PubTransformer

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Male Urogenital Diseases - Top 30 Publications

Acute Kidney Injury.

Acute kidney injury is a heterogeneous group of conditions characterized by a sudden decrease in glomerular filtration rate, manifested by an increase in serum creatinine concentration or oliguria, and classified by stage and cause. This type of injury occurs in approximately 20% of hospitalized patients, with major complications including volume overload, electrolyte disorders, uremic complications, and drug toxicity. Management includes specific treatments according to the underlying cause and supportive treatment to prevent and manage complications. Kidney replacement therapy is used when complications cannot be managed with medical therapy alone. Despite advances in care, the mortality rate in patients requiring kidney replacement therapy remains approximately 50%.

Symptomatic treatment of uncomplicated lower urinary tract infections in the ambulatory setting: randomised, double blind trial.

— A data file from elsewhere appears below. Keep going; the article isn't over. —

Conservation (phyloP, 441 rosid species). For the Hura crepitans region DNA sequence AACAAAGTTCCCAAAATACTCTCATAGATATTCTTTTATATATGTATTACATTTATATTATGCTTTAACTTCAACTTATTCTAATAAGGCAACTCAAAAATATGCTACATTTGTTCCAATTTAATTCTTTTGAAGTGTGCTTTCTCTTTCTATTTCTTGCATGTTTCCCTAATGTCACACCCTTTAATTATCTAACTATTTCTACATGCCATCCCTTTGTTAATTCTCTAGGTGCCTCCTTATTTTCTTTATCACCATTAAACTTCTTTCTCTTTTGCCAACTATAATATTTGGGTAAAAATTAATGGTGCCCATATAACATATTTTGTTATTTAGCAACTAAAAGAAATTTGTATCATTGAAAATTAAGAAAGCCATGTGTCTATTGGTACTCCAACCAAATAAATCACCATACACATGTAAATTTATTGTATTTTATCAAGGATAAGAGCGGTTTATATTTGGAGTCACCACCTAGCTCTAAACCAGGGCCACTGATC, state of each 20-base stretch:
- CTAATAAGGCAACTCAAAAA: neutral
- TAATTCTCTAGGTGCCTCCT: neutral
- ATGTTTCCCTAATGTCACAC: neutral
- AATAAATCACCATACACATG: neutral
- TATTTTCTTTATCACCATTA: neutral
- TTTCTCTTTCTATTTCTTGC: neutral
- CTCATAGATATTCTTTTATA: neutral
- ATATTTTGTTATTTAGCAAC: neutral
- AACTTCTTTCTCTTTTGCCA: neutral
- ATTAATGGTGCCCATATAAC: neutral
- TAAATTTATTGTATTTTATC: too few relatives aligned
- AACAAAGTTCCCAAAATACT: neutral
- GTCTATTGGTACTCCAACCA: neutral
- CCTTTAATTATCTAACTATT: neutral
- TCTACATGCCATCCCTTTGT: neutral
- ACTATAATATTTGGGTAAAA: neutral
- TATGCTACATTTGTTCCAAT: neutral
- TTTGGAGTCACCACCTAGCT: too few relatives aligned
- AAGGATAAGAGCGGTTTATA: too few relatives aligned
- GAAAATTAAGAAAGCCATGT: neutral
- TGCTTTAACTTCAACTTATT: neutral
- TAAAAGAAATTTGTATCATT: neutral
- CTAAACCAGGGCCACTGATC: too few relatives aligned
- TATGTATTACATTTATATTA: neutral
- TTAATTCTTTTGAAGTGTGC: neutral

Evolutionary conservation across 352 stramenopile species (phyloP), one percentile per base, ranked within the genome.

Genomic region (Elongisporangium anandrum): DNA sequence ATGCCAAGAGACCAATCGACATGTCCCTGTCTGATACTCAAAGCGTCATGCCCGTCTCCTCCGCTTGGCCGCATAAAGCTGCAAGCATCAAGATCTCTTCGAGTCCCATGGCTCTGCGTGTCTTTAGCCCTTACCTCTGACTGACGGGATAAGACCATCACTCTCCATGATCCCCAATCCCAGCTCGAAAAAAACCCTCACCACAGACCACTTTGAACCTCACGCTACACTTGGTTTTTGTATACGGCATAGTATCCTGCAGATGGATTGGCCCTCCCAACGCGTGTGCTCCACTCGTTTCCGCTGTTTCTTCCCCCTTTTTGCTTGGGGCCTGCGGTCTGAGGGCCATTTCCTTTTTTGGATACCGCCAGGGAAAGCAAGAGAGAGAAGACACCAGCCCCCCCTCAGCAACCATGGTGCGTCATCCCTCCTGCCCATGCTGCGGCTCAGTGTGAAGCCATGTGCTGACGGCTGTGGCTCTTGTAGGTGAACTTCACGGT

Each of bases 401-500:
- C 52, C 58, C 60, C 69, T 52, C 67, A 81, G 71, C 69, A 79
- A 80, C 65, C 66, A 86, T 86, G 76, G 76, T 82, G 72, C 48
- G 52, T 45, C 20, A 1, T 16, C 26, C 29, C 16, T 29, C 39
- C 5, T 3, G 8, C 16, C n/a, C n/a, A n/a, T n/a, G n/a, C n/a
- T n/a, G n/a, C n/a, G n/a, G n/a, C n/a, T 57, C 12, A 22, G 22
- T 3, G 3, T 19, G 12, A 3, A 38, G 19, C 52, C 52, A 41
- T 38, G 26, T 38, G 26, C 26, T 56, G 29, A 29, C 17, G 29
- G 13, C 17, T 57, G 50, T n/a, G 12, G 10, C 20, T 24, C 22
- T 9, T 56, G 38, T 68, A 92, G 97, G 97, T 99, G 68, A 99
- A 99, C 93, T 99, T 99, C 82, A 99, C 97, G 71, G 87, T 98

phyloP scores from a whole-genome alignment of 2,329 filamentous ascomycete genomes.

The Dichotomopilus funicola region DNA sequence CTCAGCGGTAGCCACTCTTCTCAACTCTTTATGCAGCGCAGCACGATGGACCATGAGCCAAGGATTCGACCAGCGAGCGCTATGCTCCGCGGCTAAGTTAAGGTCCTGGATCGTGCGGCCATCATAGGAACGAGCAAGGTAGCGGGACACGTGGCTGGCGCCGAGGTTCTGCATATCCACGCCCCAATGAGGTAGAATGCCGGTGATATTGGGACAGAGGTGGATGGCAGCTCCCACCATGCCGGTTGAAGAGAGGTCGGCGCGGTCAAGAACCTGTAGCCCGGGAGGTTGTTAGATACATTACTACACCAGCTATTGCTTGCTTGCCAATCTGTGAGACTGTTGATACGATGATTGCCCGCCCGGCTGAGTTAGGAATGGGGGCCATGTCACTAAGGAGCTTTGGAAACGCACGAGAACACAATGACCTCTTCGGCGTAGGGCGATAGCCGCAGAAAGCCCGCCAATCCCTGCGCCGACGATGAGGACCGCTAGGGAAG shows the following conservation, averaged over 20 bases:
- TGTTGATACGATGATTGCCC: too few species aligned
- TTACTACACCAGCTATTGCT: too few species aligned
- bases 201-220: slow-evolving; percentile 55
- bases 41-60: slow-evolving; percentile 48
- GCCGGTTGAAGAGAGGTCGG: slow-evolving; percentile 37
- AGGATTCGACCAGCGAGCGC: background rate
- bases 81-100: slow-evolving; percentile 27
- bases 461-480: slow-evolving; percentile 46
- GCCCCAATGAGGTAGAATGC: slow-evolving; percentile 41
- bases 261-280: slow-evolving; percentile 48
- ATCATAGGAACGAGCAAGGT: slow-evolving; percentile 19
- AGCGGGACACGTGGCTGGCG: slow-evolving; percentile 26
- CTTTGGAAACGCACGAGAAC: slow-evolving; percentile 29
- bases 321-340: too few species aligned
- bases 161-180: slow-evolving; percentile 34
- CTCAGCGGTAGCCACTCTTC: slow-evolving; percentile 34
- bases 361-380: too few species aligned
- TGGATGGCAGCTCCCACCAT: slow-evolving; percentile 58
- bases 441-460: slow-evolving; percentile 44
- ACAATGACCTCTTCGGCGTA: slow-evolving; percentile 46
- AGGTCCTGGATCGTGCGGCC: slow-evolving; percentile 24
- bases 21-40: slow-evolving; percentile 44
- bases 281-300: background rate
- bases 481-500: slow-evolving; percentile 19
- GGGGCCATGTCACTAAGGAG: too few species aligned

Objective To investigate whether symptomatic treatment with non-steroidal anti-inflammatory drugs (NSAIDs) is non-inferior to antibiotics in the treatment of uncomplicated lower urinary tract infection (UTI) in women, thus offering an opportunity to reduce antibiotic use in ambulatory care.Design Randomised, double blind, non-inferiority trial.Setting 17 general practices in Switzerland.Participants 253 women with uncomplicated lower UTI were randomly assigned 1:1 to symptomatic treatment with the NSAID diclofenac (n=133) or antibiotic treatment with norfloxacin (n=120). The randomisation sequence was computer generated, stratified by practice, blocked, and concealed using sealed, sequentially numbered drug containers.Main outcome measures The primary outcome was resolution of symptoms at day 3 (72 hours after randomisation and 12 hours after intake of the last study drug). The prespecified principal secondary outcome was the use of any antibiotic (including norfloxacin and fosfomycin as trial drugs) up to day 30. Analysis was by intention to treat.Results 72/133 (54%) women assigned to diclofenac and 96/120 (80%) assigned to norfloxacin experienced symptom resolution at day 3 (risk difference 27%, 95% confidence interval 15% to 38%, P=0.98 for non-inferiority, P<0.001 for superiority). The median time until resolution of symptoms was four days in the diclofenac group and two days in the norfloxacin group. A total of 82 (62%) women in the diclofenac group and 118 (98%) in the norfloxacin group used antibiotics up to day 30 (risk difference 37%, 28% to 46%, P<0.001 for superiority). Six women in the diclofenac group (5%) but none in the norfloxacin group received a clinical diagnosis of pyelonephritis (P=0.03).Conclusion Diclofenac is inferior to norfloxacin for symptom relief of UTI and is likely to be associated with an increased risk of pyelonephritis, even though it reduces antibiotic use in women with uncomplicated lower UTI.Trial registration ClinicalTrials.gov NCT01039545.